In the two previous posts, I made the case that looking after the health of our souls is not a luxury, but a necessity, for all who preach and teach God’s Word. This is true whether we preach to an entire congregation, teach a Sunday school class or lead a small group.
Soul care for a preacher or teacher involves making personal commitments to cultivating a healthy devotional life and personal holiness Here’s a third commitment I’ve found important.
I will preach the Gospel to myself every day–especially Sundays.
No matter how committed we are to walking in humility and holiness, we will stumble at times. It’s impossible to walk through this fallen world and not dirty our feet and muddy our souls. Our sense of God will become obscured at times. We will lose the relish for spiritual things.
And yet, Sunday still comes as scheduled. It comes whether or not our sermons are ready. And it comes whether or not our souls are ready.
If I had to choose, I’d much rather step up to preach with my sermon unfinished than my soul unprepared. One of the worst burdens preachers can carry is the weight of standing to preach when we can’t honestly sing, “It is well with my soul.” Preaching with a sullied soul leaves you feeling like a poseur, not a preacher.
That’s why as preachers we must not only preach the gospel to others; we must begin by preaching the gospel to our own souls. On Sundays when our souls are clouded over by grief or guilt, we must preach the gospel to ourselves before we preach it to others. We don’t presume upon God’s mercy and grace, but we still preach it to our own hearts.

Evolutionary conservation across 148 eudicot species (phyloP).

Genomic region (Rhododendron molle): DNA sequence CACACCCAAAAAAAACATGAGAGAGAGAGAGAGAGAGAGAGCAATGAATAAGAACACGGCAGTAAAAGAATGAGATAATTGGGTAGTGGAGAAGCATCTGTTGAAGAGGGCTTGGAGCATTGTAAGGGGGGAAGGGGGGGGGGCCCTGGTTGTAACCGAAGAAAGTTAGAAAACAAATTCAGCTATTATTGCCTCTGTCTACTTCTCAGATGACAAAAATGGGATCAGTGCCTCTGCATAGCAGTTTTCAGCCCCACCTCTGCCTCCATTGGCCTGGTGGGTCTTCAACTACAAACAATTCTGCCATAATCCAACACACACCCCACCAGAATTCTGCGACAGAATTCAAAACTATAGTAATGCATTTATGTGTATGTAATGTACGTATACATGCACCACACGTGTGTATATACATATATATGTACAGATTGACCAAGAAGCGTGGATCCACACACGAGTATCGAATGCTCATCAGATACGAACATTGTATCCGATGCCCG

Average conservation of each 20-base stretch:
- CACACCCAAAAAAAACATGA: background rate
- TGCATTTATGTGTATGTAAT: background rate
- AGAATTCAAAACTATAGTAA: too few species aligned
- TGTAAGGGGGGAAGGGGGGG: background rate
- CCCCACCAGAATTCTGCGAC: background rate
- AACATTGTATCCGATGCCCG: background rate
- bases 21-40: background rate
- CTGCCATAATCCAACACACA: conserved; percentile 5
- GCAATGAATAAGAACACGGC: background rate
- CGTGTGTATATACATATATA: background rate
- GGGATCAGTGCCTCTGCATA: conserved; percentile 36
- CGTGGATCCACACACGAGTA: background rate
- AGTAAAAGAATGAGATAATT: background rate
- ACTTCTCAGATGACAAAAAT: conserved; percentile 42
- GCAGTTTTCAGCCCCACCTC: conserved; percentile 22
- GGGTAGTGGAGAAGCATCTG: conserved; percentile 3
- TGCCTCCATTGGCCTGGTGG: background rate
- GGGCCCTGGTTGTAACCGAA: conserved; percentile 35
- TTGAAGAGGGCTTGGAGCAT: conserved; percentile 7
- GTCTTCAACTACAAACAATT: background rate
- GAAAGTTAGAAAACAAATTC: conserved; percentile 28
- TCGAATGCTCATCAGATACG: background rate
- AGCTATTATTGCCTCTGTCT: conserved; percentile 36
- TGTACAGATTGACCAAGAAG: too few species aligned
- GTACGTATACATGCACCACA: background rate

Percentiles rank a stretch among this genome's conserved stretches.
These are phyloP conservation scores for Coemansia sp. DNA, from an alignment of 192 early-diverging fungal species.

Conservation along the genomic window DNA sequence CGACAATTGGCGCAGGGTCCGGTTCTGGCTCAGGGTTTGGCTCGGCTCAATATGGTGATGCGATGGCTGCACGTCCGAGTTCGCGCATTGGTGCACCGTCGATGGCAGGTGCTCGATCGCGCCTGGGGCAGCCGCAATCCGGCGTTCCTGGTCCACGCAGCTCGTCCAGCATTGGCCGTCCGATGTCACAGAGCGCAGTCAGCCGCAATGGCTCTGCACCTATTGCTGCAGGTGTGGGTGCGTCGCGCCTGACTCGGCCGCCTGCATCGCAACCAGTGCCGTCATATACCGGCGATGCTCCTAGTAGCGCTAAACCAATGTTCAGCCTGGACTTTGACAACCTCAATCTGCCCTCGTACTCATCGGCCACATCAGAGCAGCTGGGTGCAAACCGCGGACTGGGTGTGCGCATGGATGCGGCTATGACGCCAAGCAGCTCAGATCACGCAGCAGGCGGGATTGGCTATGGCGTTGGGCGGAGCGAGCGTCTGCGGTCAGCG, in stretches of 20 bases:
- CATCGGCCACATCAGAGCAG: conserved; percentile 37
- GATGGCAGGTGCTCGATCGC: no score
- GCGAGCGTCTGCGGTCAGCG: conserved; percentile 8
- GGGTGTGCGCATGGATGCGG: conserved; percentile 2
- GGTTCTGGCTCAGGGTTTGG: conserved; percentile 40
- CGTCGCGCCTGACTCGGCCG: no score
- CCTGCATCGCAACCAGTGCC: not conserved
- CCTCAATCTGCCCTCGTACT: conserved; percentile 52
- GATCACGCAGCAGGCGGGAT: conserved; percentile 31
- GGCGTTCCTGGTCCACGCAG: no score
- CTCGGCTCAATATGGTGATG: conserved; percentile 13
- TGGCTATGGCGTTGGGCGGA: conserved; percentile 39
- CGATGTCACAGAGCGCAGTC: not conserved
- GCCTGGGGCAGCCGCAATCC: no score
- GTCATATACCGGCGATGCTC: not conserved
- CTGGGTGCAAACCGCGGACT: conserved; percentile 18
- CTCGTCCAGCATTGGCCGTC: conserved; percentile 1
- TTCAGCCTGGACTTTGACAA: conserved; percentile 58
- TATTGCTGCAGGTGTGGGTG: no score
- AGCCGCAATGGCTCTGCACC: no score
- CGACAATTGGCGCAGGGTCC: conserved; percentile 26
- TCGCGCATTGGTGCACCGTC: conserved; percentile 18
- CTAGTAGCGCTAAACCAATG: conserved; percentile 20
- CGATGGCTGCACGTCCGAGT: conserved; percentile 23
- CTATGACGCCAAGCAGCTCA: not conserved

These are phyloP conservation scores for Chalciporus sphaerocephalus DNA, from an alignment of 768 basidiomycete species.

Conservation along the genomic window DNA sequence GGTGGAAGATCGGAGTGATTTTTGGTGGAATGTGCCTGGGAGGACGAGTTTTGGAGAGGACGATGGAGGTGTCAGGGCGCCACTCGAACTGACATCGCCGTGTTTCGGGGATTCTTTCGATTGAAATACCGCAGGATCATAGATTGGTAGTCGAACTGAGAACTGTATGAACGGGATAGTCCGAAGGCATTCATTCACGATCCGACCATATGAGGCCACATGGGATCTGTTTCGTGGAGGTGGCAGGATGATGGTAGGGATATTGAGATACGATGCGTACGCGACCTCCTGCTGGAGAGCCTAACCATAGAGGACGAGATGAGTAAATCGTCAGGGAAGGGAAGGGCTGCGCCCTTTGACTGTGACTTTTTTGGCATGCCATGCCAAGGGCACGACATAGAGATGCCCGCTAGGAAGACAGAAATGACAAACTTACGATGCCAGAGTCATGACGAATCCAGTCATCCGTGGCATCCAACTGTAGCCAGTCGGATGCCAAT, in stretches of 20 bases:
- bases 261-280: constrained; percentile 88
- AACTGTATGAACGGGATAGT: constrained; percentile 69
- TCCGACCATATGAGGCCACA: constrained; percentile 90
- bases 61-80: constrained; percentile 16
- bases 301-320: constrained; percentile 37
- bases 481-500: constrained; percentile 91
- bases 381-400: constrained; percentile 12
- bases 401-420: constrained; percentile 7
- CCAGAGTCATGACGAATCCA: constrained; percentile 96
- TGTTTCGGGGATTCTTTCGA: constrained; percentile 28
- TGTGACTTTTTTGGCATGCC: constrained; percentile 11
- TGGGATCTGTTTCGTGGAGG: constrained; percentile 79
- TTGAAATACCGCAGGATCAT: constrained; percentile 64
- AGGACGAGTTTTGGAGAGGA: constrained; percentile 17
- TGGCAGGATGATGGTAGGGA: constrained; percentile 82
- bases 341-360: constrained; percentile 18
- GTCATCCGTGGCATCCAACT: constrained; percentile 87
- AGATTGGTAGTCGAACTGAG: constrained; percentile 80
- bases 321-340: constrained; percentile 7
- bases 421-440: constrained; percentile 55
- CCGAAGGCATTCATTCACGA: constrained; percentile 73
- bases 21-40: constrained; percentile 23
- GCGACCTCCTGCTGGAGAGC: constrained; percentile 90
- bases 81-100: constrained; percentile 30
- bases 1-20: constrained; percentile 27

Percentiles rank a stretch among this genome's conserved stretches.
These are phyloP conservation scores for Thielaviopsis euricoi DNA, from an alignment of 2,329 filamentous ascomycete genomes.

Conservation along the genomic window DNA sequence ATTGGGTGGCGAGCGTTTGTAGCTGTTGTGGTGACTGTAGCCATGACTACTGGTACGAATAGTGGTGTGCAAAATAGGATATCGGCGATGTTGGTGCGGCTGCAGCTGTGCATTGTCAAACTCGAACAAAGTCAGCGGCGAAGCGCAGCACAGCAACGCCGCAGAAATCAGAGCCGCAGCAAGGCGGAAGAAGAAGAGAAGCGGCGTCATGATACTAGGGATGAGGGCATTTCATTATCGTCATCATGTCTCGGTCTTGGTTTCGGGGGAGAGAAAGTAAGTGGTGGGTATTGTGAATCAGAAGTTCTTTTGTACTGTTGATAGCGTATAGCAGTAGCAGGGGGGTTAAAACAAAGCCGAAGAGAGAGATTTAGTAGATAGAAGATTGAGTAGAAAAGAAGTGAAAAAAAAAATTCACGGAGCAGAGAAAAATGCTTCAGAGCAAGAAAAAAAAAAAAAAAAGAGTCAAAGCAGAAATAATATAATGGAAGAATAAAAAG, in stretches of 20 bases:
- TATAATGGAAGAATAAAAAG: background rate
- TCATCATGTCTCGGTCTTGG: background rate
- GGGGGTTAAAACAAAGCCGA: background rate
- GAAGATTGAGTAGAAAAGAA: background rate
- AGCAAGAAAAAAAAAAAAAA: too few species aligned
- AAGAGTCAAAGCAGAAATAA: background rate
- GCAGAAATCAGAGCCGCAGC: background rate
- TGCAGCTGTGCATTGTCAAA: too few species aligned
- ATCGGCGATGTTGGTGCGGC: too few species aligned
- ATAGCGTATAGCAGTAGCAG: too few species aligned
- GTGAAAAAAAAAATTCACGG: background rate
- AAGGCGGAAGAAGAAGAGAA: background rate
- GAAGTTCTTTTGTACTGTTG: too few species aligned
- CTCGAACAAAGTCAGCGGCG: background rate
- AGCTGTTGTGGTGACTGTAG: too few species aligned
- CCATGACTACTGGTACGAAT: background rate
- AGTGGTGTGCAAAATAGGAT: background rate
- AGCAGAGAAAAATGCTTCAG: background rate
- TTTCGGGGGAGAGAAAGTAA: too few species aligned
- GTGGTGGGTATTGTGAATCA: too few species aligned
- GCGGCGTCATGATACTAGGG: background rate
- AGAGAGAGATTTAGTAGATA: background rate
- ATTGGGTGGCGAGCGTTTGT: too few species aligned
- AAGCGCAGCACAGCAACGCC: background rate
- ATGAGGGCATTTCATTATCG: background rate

As preachers, we are right in seeing personal holiness as a prerequisite for faithful and fruitful proclamation of God’s Word. We must constantly heed Paul’s instruction to Timothy: “Watch your life and your doctrine closely. Persevere in them, because if you do, you will save both yourself and your hearers” (1 Timothy 4:16). If we are to be “useful to the Master” we must be cleansed (2 Timothy 2:20-21).
But the subtle danger for us as preachers is that we forget our usefulness is still based on God’s grace. Jerry Bridges is right when he reminds us that on our worst days we are not beyond the reach of God’s grace and on our best days we are not beyond the need for God’s grace. Preaching the gospel to ourselves helps us remember God’s grace.
So when our sense of God is obscured by foolish or sinful choices, we must come back to the cross, claiming the gift of forgiveness Christ procured for us through His death and resurrection. When we are tempted to feel our sins and failures render us unworthy and unusable to God, we remind ourselves that we are forgiven not because of the depth of our sorrows but because of the death of God’s Son (Ephesians 1:7). We don’t earn our way back into God’s good graces. We come boldly, by faith through grace, to find grace and mercy in our time of need (Hebrews 4:14-16).
Preachers need to preach the gospel. Starting with ourselves. Especially on Sundays.